Chow chows at the LKA
‘THE SECOND show was held on June 11 and 12 in the park of Holland House by kind permission of Lord and Lady Ilchester. Royalty was to be present and the police estimated there were around 5,000 people packing the grounds. It was reported that the Prince and Princess of Wales and the Princesses Victoria and Maud were present, together with royalties from Spain and Russia and at least half the British peerage.’ (The Ladies Kennel Association: The First Hundred Years by Peggy Grayson).
The show attracted 1,753 entries made by 514 lady exhibitors and a band played throughout the day.
In 1881 the Prince of Wales exhibited a ‘Chinese Dog’ named Chang whose colour was given as ‘chestnut’, undoubtedly a Chow. In the 1840s his mother, Queen Victoria, owned three ‘Chinese Dogs’, Betty, Hong Shoo and Akoe, and if these were Chows they could represent the first known and named dogs of the breed in Britain.
Regular readers of my column will know how much I enjoy old photographs, not just for their artistic quality but they are great social records.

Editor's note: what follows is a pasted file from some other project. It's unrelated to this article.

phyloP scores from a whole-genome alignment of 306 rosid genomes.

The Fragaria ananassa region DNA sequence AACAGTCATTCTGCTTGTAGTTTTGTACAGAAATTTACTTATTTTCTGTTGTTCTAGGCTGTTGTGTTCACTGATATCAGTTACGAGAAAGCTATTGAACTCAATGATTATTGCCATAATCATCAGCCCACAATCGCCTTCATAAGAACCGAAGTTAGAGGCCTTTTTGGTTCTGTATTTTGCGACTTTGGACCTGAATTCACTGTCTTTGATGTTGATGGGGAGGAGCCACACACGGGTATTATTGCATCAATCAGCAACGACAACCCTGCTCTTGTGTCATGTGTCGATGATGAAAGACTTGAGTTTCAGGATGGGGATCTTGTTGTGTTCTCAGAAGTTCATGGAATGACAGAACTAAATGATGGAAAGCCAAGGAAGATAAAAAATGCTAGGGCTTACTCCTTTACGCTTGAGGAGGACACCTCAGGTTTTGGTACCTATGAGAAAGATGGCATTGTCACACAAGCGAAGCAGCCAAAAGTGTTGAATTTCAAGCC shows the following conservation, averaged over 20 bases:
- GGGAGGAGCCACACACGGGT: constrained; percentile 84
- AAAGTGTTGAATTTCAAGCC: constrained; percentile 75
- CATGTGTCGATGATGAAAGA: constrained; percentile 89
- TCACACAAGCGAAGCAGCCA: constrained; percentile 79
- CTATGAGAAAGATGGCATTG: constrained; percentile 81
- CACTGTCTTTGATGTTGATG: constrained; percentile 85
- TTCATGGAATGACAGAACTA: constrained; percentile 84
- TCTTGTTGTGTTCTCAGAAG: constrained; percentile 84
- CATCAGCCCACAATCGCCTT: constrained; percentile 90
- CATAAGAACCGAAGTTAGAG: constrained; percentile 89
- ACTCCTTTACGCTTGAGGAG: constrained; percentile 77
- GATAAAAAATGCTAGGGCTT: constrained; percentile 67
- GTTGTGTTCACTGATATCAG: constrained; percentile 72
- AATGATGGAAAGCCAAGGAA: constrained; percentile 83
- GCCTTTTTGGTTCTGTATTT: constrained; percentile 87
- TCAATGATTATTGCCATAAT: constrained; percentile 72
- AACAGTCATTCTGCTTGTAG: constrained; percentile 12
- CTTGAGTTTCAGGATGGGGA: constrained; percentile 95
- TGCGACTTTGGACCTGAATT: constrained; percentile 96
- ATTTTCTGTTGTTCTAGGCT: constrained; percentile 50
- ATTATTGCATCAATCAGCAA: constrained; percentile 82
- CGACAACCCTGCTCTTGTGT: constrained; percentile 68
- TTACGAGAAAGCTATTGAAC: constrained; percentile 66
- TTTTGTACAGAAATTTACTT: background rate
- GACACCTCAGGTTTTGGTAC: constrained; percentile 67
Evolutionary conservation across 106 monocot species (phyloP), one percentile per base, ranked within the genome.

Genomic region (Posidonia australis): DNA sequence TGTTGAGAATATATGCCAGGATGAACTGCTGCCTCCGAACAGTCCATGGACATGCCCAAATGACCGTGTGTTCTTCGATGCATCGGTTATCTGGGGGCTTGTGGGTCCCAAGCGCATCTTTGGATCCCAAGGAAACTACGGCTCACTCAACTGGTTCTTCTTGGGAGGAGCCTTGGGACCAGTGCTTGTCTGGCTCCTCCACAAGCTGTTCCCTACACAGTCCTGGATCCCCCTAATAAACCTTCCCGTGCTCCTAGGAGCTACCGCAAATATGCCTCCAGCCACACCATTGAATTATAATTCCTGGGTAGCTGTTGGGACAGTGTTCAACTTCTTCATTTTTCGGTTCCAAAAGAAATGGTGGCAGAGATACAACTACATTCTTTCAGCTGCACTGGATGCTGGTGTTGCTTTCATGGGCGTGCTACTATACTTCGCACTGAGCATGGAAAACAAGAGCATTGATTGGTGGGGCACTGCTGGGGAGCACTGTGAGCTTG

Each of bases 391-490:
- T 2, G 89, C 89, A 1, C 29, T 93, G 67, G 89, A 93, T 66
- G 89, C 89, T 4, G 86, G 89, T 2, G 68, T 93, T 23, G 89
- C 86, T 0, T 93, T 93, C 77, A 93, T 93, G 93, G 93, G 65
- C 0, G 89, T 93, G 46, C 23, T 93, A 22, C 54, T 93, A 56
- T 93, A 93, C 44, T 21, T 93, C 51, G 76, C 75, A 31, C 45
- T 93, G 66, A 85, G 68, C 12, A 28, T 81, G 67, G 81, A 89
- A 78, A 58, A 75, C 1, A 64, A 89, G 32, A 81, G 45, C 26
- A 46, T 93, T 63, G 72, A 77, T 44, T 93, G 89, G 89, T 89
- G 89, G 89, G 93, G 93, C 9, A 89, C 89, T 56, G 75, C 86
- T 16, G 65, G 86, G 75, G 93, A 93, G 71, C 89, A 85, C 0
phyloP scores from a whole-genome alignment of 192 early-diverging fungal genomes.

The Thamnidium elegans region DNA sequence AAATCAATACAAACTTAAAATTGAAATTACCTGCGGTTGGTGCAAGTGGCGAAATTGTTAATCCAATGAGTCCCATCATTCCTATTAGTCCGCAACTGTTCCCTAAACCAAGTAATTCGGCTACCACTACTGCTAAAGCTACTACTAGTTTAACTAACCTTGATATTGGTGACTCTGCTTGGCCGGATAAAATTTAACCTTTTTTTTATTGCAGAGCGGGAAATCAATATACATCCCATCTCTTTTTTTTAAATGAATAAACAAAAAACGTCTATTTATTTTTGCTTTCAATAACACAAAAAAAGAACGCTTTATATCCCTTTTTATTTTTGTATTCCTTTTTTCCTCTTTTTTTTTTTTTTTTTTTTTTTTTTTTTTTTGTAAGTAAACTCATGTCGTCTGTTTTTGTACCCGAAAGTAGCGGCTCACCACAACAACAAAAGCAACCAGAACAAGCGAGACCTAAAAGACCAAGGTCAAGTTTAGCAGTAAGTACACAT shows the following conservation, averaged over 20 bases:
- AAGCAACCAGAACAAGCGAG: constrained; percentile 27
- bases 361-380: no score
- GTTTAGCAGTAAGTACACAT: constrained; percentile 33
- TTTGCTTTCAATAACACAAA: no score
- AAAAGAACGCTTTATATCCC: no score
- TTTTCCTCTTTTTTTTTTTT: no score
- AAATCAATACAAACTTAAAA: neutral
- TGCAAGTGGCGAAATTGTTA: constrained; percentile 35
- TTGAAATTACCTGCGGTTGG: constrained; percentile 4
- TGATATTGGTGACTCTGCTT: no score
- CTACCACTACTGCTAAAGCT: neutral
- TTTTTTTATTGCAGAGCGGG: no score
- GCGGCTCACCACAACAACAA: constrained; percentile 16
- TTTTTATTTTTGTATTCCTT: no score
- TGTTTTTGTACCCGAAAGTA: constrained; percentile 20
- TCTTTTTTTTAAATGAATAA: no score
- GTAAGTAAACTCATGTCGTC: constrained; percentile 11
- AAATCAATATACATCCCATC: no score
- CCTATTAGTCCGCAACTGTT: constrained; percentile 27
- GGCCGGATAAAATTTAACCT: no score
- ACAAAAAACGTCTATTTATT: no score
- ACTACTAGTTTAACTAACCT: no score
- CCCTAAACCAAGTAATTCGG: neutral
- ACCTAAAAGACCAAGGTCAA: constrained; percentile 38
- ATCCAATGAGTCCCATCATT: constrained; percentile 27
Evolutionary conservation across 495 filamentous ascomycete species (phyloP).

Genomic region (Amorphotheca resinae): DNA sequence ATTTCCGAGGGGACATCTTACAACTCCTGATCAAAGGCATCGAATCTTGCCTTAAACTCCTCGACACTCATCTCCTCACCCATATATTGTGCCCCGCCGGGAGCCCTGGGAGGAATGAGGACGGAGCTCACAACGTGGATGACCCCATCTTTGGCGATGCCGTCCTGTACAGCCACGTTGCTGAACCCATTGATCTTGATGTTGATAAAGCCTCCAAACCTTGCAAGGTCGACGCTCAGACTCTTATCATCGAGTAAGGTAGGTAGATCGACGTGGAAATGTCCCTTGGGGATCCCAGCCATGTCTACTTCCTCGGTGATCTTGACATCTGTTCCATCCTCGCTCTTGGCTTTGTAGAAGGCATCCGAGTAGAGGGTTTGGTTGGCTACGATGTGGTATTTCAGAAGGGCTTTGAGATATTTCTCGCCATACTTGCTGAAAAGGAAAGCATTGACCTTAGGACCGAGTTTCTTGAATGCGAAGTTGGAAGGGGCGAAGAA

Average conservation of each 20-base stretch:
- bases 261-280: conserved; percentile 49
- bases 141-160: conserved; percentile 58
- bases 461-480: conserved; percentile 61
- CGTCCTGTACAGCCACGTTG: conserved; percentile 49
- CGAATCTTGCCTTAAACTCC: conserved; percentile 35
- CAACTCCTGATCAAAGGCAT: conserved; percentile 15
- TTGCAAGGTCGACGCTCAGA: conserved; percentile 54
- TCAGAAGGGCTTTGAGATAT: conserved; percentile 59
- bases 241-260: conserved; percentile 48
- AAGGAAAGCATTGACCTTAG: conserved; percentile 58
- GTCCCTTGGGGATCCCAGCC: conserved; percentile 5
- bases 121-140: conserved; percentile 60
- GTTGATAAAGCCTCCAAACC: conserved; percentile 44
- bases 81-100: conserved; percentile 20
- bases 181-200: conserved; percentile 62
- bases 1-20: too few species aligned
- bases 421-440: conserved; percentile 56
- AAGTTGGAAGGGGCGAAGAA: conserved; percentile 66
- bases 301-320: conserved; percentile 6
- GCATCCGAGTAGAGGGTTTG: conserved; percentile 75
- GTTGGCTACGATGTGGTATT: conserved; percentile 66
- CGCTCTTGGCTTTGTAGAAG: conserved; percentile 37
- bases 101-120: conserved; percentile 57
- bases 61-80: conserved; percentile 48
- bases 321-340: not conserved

The one I feature this time shows the judge with the dogs entered in the Chow Chow puppy class at that second LKA show in 1896. They are left to right: ‘Keeper’ with the Duchess of Wellington’s littermates, Strathfieldsaye Tain and Hai, both of whom won VHCs, Miss Armyne Gordon with Peritas (VHC), Miss ‘F’ with Lady Granville Gordon’s Black but Comely (third), Mrs Sophia Cook with Chow (first), Mrs M C Moseley with Miss Cheeky (reserve), Mrs K Marshall with Taipan (commended), Mrs R Fenner with Queen of Cromer (second), Mrs Skewes-Cox with Richmond Si Lung (VHC) and ‘Keeper’ with Mrs Skewes-Cox Sam Sah (commended).
Their ages ranged from three months old to ten months old, although the winner’s date of birth, breeder and pedigree are unknown. Presumably everyone accepted in good faith that the dog was still a puppy. The breeder and pedigree of the second prize winner are also unknown but Queen of Cromer’s date of birth is given as the September 1 1895. This poses the question, if it was known exactly when she was born, why does no one know who bred her?
Queen of Cromer was for sale in the catalogue for £200, Peritas at £25 and Strathfieldsaye Tain and Hai at £5.5s and £10.10s respectively.
The judge was Mr W R Temple who first showed a Chow at Brighton show in 1890. Although he owned and exhibited dogs of many breeds he soon started to specialise in Chows and his Leyswood prefix was the first prefix to be used in the breed. He was responsible for the formation of the Chow Chow Club in 1895, chairing its first meeting where he was appointed secretary. He was also responsible for the compilation of the breed’s first Standard.
Temple was one of the many owners of Ch Chow VIII, the first champion in the breed. He passed through many hands during a long show career, one theory being his poor temperament, at times proving difficult to handle. The breed Standard was based on this dog.